Plate 2. Moving around the building so as to have the ~45° with respect to the building, brings in the shadow areas needed to give the illusion of shape and volume.

Plate 3. By moving around the elevator so as to have one side of the building not touched by the sun, one gets the shadow areas needed to give the illusion of shape and volume. (24mm, 1/30 sec @ f/16, ISO 100)

 

Travels Across the Ecliptic

Then we come to the issue of having a dynamic range the camera can take fully in.

Which means neither the highlights nor the shadows must clip (i.e. come out as pure white or pure black, losing all their original detail and/or colour). In other words, a blue sky should record as blue, not as white (Plate 4 & 5); likewise, areas of the scene that are not dark to the eye (the mid-tones) shouldn’t be rendered so (Plate 6).

Let us look at a case study: a high-rise facing southwards.

 

Plate 5.

Plate 5. This is the best angle for this high-rise, as it shews its facade and one of its sides. From this angle, however, the building is backlit at dawn and during the morning hours and we have the same problem as in Plate 2 (although in reverse): no tridimensionality. Furthermore, the dynamic range is too high and a big portion of the (blue) sky is blown out to white. Thus, morning is the worst time to potograph this building (and any other similarly oriented).

 

Plate X. Attempting to render the sky with its true colours...

Plate 6. Attempting to render the sky with its true colours makes things worse: the sky is properly exposed, but the building is severely underexposed. The camera just cannot handle this scene at this time of the day.

Plate 7. Trying to

Plate 7. Trying to make the building lighter, obliterates any hint of colour in the sky. Even worse: the building still does not look like a 3-D object. A photograph like this one is completely useless for professional purposes.

 

Plate X. Late morning is the best time of the day to photograph this building:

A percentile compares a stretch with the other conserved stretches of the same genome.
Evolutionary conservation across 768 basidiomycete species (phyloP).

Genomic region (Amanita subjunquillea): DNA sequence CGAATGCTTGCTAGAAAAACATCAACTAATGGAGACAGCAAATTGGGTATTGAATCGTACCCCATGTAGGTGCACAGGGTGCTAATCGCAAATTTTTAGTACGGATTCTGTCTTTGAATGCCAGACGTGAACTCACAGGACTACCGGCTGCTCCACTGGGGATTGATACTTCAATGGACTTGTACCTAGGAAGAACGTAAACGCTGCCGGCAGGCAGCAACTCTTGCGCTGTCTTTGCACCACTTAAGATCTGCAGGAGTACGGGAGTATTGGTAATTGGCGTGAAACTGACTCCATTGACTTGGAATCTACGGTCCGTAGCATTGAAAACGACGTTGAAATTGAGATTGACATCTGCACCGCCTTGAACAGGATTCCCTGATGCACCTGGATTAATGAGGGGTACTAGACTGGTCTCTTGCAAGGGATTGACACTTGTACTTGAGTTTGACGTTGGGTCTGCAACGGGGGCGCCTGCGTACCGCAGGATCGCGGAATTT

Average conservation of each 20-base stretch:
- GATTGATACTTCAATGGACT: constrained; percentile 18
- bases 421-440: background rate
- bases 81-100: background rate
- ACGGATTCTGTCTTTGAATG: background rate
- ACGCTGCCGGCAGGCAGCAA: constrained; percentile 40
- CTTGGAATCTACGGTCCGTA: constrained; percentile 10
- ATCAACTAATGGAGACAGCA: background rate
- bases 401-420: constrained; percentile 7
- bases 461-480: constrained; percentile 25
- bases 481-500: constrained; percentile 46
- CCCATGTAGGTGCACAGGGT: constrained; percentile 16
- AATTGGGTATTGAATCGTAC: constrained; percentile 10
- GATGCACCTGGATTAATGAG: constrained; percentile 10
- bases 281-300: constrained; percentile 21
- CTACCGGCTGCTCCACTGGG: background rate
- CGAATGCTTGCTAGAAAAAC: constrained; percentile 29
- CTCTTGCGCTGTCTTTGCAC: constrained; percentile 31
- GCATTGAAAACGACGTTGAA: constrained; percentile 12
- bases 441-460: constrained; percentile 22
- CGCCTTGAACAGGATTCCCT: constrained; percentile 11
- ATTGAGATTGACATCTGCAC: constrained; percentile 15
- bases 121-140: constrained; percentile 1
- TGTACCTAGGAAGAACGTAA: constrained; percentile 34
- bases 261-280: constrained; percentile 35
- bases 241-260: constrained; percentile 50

Plate 8. Late morning is the best time of the day to photograph this building, for then its facade is fully litten by the sun whilst its west side still has some shadowing that makes it look tridimensional; furthermore, the sky is not washed out, but properly exposed since at this time of the day the camera can perfectly handle the scene’s dynamic range. (24mm, 30 sec @ f/16, ISO 100)

 

Plate X. For a building whose facade faces west, late afternoon or early evening (depending on the season and latitude) are the best times of the day to photograph it.

Plate 9. For a building whose facade faces west, the best time of the day to photograph it is either late afternoon or early evening, depending on the season and latitude (this photo was made in June); conversely, morning would be the worst time. (24mm, 1/60 sec @ f/16, ISO 200).

 

Old bad eyes, almighty… tech?

Some may ask, ‘well, but isn’t the technology there to capture all that dynamic range if I want my photo in the morning?’

I answer with the rather illogical proverb that ‘a man can’t have his cake and eat it too’.

As You read above, the ideal time of the day involves more than just dynamic range. Verily, the first consideration is basic geometry. Even with a camera sensor capable of such a dynamic range that we can see the bugs inside a dark sewer and the sun spots in the same photograph, a building that is not litten by the sun at an ideal angle will still render as a bidimensional object instead of as the tridimensional structure it is in reality. Furthermore, digital enhancing techniques such as HDRI do not provide the same quality and accuracy as single-shot photographs: hence I’ve moved away from them some time hence.

At the end of the day, ultra-sophisticated circuitry and software trickery can never substitute a disciplined approach to architectural photography (or any other photography for that matter) that takes into consideration the order of all things in Creation: especially the daystar and the geometrical forms and shapes it shines on.

Hoping to have enligthened You a bit (even though, thanks to God, I am not the sun), I take now my leave and continue to remain

ever yours,

HVG